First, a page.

Rudolf Rocker's work exemplifies the realization of anarchism: Rocker is a self-made intellectual, who learned lessons in his tireless activism. In this sense, Anarchism & Anarcho-Syndicalism is an artifact of DIY (Do-it-Yourself). Rocker assembled this work on his own, sought no profits, and wrote the book only to give others an informed perspective.
Thus, there's a homespun sort of character to the book: it feels a bit like a college paper in some ways, though well-edited. And, like a college thesis, the stilted organization of chapters forces the book into some rather formulaic and clunkly logics. Still, the book does manage to convey a good deal about anarchism and particularly the sydicalist position.
Rocker locates labor unions at the center of anarcho-syndicalism. He sees these groups as aptly sized to make all key decisions: at this scale economic and political organization can complement one another. At this scale, laborers can build a world for themselves: a world based on their own decisions, efforts, and creativity. And labor unions, for Rocker, have the capacity to educate others in the making of a harmonious society. Rocker also shows how labor unions could function in an integrated network, so as to form larger--but non-coercive--political bodies.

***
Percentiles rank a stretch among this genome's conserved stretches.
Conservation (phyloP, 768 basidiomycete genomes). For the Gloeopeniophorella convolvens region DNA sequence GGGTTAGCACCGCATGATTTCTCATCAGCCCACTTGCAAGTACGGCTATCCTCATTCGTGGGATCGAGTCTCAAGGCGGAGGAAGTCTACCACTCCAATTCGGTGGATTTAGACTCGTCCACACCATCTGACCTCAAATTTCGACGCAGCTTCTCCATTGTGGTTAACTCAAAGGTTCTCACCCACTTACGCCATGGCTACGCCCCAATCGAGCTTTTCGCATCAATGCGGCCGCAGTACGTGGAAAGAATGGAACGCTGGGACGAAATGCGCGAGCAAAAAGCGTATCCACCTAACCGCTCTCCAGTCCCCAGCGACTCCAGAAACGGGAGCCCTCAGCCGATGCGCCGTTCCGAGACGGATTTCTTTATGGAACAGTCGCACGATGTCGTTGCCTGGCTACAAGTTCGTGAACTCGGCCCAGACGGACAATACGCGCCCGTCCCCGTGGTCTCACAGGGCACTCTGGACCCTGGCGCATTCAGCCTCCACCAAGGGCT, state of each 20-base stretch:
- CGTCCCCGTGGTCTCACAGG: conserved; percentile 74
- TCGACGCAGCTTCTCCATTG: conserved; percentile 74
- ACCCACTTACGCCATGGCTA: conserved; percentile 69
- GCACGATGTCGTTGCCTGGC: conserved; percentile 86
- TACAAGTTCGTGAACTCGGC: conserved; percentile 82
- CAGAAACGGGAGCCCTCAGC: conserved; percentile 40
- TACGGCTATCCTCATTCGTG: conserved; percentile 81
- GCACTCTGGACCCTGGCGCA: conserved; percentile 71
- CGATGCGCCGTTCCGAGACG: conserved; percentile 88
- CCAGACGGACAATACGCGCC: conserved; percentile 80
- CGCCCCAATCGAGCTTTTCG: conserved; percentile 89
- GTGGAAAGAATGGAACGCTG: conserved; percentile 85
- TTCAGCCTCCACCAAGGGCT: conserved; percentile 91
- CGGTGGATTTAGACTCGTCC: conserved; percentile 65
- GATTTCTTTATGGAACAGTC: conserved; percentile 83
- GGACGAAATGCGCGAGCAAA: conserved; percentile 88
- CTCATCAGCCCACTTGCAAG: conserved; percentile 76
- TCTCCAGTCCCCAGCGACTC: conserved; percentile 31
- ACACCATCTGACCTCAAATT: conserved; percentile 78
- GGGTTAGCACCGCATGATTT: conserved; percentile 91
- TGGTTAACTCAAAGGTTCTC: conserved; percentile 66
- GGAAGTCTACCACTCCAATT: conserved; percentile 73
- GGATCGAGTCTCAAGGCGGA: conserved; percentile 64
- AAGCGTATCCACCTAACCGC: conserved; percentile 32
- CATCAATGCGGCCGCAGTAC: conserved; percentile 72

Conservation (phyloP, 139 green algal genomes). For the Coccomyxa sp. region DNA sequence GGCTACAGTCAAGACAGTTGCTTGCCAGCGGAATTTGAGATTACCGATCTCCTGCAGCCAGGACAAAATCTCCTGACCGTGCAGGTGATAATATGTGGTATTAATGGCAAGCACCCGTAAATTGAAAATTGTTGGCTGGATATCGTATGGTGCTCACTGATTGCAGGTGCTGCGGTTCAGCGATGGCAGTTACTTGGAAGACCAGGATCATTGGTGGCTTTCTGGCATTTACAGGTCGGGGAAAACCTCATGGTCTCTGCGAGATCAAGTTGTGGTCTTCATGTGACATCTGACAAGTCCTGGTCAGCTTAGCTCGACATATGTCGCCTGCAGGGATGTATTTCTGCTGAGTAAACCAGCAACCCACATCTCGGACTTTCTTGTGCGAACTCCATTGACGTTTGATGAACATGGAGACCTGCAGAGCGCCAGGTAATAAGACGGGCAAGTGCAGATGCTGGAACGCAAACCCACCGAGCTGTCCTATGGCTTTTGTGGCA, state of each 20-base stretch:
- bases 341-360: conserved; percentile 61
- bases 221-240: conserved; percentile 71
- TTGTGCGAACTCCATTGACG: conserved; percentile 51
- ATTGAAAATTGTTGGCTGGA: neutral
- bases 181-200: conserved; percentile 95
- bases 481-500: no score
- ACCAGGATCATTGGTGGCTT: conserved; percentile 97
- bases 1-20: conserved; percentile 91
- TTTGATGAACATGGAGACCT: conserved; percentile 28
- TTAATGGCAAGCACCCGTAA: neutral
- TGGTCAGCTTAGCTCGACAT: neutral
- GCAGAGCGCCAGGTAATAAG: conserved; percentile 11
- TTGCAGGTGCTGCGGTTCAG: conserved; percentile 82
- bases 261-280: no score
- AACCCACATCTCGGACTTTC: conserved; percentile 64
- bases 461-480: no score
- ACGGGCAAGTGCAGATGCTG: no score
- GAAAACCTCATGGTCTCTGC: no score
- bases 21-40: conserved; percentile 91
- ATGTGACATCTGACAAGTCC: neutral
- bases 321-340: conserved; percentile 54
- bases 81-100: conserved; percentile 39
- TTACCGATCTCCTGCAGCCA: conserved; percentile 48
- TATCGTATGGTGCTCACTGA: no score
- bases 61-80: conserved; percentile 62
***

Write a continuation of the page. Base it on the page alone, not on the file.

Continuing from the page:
Published in 1938, the book is a record of its time. Rocker is breathless about the anarchists of Spain, and speaks out repeatedly against the rise of Nazism in Germany. Indeed, the rise of fascism in Europe is, for Rocker, an important lesson: it shows how labor and socialism are diluted by the parliamentary state. He also speaks out against the evils of the tyranical USSR. In contrast, Rocker sees anarcho-syndicalism and labor unions as means to create a "socialist" society, in which the profits of labor are shared by all, and in which one's life belongs fundamentally to oneself.
Other editions have a nice little 4 page introduction by Chomsky and a wordier one by Chris Walter. Neither are really needed.
The book, though occasionally dated and boring, remains an important voice for anarchist philosophy. The creativity and autonomy that Rocker brought to his authorship are themselves models for a better way of life.